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Amazon driver: ‘We’re forced to risk our lives if package is being stolen’

INDIANAPOLIS (WISH) – An Amazon driver who regularly has routes in Indianapolis says she chose to speak out after her co-worker was held at gunpoint while delivering his packages in the city on New Year’s Eve.

She says instead of receiving support from the company, he was terminated because his “packages did not get delivered.”

“That was the point where I questioned like, what am I doing because I’m not a police officer,” she says. “I’m not a first responder. I’m not out there putting my life at risk. You know, like, I’m delivering packages.”

I-Team 8 chose to conceal the driver’s identity out of safety concerns for her job.

She says after her co-worker was mugged, the following text message went out to her entire delivery station:

“We’ve been having a lot of DNR (did not recieve) lately. It is imperative that you make sure packages aren’t stolen or lost,” the message reads in part.

She says she responded to it demanding answers on why the expectation was on drivers to put themselves in danager.

“I responded because that’s not okay. [I wrote] “Wait, so we’re supposed to take a package from someone if we think they are stealing it? [Corporate said,] ‘Yes, it is our job to ensure the customer receives their package.’ [I said] “So we are supposed to put our lives in danger to deliver a package? They can reorder a package. I can’t reorder my life.”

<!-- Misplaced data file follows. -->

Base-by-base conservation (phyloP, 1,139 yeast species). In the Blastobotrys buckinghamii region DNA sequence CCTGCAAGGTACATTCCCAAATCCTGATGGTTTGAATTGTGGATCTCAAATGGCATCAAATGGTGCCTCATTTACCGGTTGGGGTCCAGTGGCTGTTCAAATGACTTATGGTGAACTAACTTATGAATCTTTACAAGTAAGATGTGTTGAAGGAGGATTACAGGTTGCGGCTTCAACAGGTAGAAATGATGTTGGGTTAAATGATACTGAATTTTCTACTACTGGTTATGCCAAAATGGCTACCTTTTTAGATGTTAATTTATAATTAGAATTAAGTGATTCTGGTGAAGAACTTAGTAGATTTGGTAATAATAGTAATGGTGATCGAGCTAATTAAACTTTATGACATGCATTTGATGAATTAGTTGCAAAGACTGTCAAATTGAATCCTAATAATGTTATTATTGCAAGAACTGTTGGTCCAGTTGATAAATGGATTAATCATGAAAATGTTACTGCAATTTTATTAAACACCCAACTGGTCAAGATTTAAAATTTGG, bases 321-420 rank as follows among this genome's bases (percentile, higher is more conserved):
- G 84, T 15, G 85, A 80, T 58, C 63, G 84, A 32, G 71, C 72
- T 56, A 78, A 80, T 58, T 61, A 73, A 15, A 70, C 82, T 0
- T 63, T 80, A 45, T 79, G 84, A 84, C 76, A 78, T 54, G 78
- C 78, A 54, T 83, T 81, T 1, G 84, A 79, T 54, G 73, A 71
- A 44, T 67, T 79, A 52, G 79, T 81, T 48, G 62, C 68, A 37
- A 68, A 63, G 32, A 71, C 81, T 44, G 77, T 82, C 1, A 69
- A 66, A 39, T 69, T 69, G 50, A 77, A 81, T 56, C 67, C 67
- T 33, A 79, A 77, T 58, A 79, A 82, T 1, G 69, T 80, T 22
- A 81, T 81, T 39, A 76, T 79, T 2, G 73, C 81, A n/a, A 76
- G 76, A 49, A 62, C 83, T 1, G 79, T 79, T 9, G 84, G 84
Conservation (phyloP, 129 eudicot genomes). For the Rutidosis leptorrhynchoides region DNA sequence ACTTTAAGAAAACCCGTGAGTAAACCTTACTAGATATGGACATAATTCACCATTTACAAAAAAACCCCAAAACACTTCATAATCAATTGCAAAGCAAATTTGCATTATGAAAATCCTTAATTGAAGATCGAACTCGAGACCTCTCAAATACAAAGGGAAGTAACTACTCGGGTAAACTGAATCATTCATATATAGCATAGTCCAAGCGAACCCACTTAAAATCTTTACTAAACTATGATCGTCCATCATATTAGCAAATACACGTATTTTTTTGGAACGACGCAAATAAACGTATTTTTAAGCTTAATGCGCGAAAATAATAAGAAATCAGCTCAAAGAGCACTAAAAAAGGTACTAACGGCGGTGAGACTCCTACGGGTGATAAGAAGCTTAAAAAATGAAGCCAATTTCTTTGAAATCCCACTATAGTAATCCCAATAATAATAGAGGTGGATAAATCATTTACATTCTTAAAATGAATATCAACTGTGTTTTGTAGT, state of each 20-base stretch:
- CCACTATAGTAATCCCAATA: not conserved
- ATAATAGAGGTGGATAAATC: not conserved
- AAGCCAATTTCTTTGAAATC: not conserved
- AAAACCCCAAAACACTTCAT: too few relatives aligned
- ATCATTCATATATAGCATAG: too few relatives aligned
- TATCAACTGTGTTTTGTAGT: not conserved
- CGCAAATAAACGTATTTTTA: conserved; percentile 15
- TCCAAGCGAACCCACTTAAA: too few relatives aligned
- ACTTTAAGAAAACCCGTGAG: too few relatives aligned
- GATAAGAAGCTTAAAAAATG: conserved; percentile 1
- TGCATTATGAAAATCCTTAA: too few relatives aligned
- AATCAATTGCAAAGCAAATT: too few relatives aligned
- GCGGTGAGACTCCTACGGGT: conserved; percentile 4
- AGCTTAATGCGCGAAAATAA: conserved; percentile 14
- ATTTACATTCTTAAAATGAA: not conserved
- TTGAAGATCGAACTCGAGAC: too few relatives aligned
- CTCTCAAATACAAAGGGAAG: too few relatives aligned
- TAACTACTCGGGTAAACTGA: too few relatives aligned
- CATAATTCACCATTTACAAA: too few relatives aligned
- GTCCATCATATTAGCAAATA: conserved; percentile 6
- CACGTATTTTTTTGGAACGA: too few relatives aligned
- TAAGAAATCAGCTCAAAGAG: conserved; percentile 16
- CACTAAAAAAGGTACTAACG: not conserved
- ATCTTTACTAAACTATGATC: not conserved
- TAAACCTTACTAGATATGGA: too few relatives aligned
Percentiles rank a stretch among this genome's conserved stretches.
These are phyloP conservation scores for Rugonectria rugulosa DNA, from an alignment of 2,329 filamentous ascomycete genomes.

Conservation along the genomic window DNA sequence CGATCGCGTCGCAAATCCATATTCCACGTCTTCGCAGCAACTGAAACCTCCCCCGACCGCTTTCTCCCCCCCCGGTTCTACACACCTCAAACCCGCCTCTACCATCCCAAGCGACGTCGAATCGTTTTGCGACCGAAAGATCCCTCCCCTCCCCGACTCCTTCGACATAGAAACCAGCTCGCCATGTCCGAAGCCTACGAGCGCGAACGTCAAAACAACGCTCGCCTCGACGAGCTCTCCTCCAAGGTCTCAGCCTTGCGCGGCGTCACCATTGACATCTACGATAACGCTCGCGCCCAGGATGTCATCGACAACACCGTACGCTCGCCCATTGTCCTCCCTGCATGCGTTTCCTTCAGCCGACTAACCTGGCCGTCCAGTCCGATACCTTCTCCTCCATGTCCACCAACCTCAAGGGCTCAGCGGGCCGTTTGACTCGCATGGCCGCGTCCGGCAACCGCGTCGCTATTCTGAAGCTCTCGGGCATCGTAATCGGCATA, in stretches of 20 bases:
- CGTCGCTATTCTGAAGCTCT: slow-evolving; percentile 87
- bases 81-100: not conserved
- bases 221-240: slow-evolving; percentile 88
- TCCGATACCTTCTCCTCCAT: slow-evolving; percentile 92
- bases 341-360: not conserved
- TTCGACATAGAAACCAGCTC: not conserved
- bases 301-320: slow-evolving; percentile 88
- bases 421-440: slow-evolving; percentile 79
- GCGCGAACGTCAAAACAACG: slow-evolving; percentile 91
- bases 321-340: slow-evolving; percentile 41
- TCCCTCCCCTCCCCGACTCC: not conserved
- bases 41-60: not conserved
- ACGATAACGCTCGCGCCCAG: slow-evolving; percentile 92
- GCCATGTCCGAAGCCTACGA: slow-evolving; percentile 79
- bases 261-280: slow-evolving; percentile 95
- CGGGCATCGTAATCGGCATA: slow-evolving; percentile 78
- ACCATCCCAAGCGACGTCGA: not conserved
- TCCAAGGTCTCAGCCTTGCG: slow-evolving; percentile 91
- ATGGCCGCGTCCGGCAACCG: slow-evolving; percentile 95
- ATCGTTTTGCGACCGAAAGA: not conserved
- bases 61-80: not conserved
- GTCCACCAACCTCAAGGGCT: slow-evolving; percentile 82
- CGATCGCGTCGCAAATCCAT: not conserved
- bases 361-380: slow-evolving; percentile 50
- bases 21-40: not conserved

Amazon corporate wrote back citing “Amazon DA requirements.”

I-Team 8 sent the messages to an Amazon spokesperson who responded with this statement:

“We’re committed to the safety of drivers and the communities where we deliver, and we work with Delivery Service Partners (DSPs) to provide a great experience for their drivers, regularly audit them to ensure they comply with applicable laws and our standards, and take action if they are not doing so.”

The driver tells I-Team 8 the daily pressure for drivers are overwhelming.

She explained they often have an average of 200-400 deliveries a day, and are given two minutes per household to drop a package off. She showed I-Team this picture of a scoreboard where the drivers are ranked after their routes.

“It’s all on a scorecard. So your delivery completion rate, your DNR, your delivery time, and then what time you finish each day,” she says. “The two big factors that put you at the very bottom of the list, which is next to be fired, are DNR and your delivery speed.’

She says she had seen at least 15 people terminated for low rankings since working for Amazon.

Amazon says, “the vast majority of drivers finish their routes on time and in fact over half of drivers finish their route 30 minutes or more early. If a driver ends up needing more time to complete a route, we work closely with Delivery Service Partners to ensure they receive assistance…Routes are typically planned to last no more than 9 hours, and all routes include time for two 15-minute rest breaks and one 30-minute meal break. If routes are not completed within the planned time, undelivered packages are rescheduled for delivery the following day.”

“I called my mother that same night and I was like, do I need to go back?,” the driver says. “That was the day where I started contemplating, maybe I should quit.”

The driver tells Minor she still works for Amazon while she looks for other jobs because she currently needs the money.